“There’s also quite a few different courses on Coursera everything from mindfulness to helping find your purpose.
“So there’s quite a bit that allow people to both directly address mental health as well as help them stay stimulated and learning about interest that they might have longer term during this time.”
Gaudenzi, who reached a career-high singles ranking of 18 during his playing career, earned a law degree and an MBA before launching a successful business career in entertainment, data, technology and media.
The 46-year-old Italian, who took over as the Chairman of ATP in January, feels an online learning platform is a perfect fit for a professional player.
“I did my law degree while I was playing on the tour. It took me about 10 years,” he said. “I had to go to the University of Bologna obviously in between tournaments.
“The preparation and the interactions with the professors and the university was minimal because I was working on the tour for 40 weeks a year.
“There was no internet at the time nor any online education so I was travelling with books.
“I remember the private law books and commercial was about 10-15 kilograms. Just to carry them around was extremely uncomfortable.
“An education while on the road is extremely difficult.”
An individual has to normally pay $399 annually for a course on the learning platform but players will gain access without any charge from Coursera, who are working with a sport body for the first time.
For players, who are used to leading an active life, going through an online course initially could prove daunting, the Italian warned, but the rewards are plenty and will be a huge asset for a player’s post-tennis career, he added.
“A tennis player is also bit of an entrepreneur,” Gaudenzi said, adding he found it very tough to sit through his MBA degree initially.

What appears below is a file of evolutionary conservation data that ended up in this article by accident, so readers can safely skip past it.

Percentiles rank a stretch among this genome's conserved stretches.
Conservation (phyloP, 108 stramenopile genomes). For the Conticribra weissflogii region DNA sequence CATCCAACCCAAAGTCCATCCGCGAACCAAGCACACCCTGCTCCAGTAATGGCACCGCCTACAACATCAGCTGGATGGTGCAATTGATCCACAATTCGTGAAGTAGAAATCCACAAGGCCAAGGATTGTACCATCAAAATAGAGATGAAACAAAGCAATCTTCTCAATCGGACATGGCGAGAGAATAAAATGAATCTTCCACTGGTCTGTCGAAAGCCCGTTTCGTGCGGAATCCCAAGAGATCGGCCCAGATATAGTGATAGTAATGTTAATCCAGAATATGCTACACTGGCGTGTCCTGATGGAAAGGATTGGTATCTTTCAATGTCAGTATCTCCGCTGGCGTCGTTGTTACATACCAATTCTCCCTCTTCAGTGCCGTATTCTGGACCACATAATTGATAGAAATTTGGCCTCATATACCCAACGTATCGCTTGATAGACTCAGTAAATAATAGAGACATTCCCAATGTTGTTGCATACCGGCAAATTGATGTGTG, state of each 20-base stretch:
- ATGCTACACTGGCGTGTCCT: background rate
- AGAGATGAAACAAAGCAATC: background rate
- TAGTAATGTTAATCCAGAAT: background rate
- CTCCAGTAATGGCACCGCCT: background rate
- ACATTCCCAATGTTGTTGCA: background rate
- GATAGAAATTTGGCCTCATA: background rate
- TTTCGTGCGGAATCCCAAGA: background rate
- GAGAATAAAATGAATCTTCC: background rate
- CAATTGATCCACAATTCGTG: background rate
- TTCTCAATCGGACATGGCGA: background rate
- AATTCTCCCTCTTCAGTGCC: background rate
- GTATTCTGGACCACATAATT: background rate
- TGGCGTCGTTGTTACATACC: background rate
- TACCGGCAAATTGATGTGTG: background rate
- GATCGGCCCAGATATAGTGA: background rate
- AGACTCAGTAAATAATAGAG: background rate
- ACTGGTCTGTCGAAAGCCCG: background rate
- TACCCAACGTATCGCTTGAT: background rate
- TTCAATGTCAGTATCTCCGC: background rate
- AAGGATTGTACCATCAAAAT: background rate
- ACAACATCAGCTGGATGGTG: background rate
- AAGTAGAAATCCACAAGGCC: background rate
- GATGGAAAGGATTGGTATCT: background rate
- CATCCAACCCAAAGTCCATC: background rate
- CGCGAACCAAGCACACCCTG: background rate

“From an early age they have to be able to manage their money, manage assets, finances, hire people, whether it’s a coach, an agent, a physio, so you are more sort of running a small business. And you need knowledge to do that.”
The WTA has its own Player Development program to promote and enhance players’ career fulfilment, safety and well-being.
In addition to mentoring and media training, players are offered ‘Transitions’, which provides sophisticated education, training and career guidance to maximise opportunities in business and in life, during the tennis career and after.
Current and alumnae women players have access to a range of programs, from financial planning and investing, gaining coaching certifications, networking and alumnae, and public speaking / business presentations.
Elsewhere, the FFT has announced that all tickets purchased for this year’s French Open are going to be cancelled and reimbursed instead of being transferred, after the tournament was delayed by four months.
“The current situation generates too much uncertainty for all the events that bring people together all over the world,” the French Open said on its Twitter account.
“While we fine-tune the organisation of the tournament, we have decided to reimburse all tickets.”
The event was due to be held from 24 May-7 June, before being postponed to 20 September-4 October because of the coronavirus pandemic.
On Tuesday, organisers said they had been in talks with tennis’s governing bodies to fine-tune the calendar amid media reports that tournament was to be delayed by another week.